AUSTIN, Texas (AP) — The Texas agriculture commissioner on Monday aired a beef with Chipotle Mexican Grill and wants to talk with its founder after the company decided to import grass-fed beef from Australia.
Commissioner Todd Staples in a letter dated Monday says it is "misguided" and "irresponsible" for Chipotle founder Steve Ells to believe that Australian meat is raised more responsibly than cattle in Texas, the nation's leading producer, or other states.
Staples wrote he was "shocked" that Chipotle is getting beef from 8,000 miles away when there are producers galore in Texas.
"We have a wide variety of producers and processors," he wrote. "It seems foolish to discount these immense, local resources when making decisions about where to source your beef."
Ells last month defended the move by writing for the Huffington Post that Chipotle was having difficulty getting beef it prefers from U.S. producers because the lingering drought is leading to the smallest herd in decades.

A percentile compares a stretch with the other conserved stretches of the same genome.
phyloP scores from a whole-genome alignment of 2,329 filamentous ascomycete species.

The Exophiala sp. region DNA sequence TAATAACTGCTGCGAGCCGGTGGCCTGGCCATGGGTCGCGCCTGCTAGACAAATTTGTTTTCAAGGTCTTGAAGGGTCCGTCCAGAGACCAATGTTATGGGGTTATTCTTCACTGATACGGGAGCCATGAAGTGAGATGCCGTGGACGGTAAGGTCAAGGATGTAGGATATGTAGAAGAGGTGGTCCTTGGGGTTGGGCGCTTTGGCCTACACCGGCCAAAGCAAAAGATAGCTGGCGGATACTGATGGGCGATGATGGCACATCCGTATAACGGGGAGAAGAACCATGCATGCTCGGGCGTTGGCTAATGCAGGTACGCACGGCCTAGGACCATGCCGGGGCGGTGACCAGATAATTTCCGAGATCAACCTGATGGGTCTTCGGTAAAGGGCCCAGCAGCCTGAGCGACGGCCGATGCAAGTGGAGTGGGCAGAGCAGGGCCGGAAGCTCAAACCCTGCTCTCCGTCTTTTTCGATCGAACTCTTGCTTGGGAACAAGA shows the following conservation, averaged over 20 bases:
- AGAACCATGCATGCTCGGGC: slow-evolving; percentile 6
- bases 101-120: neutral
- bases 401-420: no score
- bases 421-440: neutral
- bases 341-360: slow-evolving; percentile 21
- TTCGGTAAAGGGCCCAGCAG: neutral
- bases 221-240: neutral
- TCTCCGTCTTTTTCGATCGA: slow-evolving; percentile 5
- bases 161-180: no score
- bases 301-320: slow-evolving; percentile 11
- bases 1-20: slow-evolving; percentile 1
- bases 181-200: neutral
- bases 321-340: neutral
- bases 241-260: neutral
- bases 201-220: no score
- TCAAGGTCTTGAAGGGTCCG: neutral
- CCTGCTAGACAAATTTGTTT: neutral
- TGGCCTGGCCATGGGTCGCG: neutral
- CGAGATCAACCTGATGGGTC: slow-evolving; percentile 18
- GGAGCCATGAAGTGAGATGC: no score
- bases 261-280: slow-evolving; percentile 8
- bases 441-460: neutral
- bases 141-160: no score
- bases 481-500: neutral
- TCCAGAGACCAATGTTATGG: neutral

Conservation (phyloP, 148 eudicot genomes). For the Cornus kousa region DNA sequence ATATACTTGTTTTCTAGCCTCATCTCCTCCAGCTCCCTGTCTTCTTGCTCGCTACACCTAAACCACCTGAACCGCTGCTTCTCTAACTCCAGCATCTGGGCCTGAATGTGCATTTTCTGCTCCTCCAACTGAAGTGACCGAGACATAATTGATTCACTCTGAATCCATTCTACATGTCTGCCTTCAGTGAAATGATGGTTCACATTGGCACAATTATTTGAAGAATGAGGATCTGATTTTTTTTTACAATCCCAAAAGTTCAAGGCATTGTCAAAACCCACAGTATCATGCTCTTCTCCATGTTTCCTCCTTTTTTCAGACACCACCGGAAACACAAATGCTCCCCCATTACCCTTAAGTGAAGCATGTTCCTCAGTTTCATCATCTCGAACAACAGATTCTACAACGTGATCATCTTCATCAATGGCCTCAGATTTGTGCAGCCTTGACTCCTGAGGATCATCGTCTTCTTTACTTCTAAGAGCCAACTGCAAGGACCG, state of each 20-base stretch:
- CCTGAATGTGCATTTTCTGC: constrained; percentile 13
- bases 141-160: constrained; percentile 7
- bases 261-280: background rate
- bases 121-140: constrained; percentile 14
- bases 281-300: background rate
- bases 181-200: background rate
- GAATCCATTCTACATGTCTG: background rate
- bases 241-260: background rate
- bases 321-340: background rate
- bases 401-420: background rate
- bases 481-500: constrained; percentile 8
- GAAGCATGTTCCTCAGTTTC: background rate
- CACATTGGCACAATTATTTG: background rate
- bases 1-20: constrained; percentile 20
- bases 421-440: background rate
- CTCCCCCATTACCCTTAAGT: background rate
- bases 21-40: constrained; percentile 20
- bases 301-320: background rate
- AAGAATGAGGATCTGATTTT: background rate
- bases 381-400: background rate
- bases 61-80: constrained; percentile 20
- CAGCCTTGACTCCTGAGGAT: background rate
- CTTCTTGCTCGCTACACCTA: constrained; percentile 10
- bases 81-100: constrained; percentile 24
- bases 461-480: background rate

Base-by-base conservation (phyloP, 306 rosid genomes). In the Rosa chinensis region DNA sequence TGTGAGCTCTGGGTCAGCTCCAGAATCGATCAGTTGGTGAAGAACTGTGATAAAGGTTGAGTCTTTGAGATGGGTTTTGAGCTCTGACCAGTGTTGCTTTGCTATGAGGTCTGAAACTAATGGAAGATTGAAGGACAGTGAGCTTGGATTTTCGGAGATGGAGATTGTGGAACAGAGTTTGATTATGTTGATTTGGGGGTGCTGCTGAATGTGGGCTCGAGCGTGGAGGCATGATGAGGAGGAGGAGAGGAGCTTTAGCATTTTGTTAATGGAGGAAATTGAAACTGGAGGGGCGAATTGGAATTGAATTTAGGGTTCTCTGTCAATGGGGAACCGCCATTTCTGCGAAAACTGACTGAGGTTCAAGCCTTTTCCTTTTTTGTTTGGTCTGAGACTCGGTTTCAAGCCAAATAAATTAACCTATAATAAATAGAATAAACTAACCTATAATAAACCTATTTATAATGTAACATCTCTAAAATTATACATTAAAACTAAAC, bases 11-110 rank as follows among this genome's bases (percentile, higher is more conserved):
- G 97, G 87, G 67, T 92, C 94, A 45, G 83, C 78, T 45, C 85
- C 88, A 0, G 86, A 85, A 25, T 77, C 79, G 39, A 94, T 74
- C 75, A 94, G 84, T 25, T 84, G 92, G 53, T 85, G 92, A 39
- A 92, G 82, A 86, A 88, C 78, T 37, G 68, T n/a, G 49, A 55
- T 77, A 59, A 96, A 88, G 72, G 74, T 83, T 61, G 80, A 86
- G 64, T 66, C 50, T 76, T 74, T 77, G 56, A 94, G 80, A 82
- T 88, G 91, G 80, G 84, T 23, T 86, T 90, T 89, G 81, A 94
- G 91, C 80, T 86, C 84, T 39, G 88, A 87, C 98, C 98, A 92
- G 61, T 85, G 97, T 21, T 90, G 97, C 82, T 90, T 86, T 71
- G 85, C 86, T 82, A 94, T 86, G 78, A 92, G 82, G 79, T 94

The U.S. Agriculture Department said in January that the U.S. cattle herd was 89.3 million head, the lowest since 1952.
Chipotle spokesman Chris Arnold said the low US herd numbers mean there are fewer animals that meet the company protocol of using no hormones or antibiotics.
"It would be our preference to get that domestically but it's just not available," he said.
Staples says he wants Ells to meet with him and Texas beef industry leaders.
Chipotle Mexican Grill — from Australia? The Texas agriculture commissioner says he wants to talk with Chipotle founder Steve Ells after the company decided to import grass-fed beef from Australia because of his beliefs that Australian meat is raised more responsibly.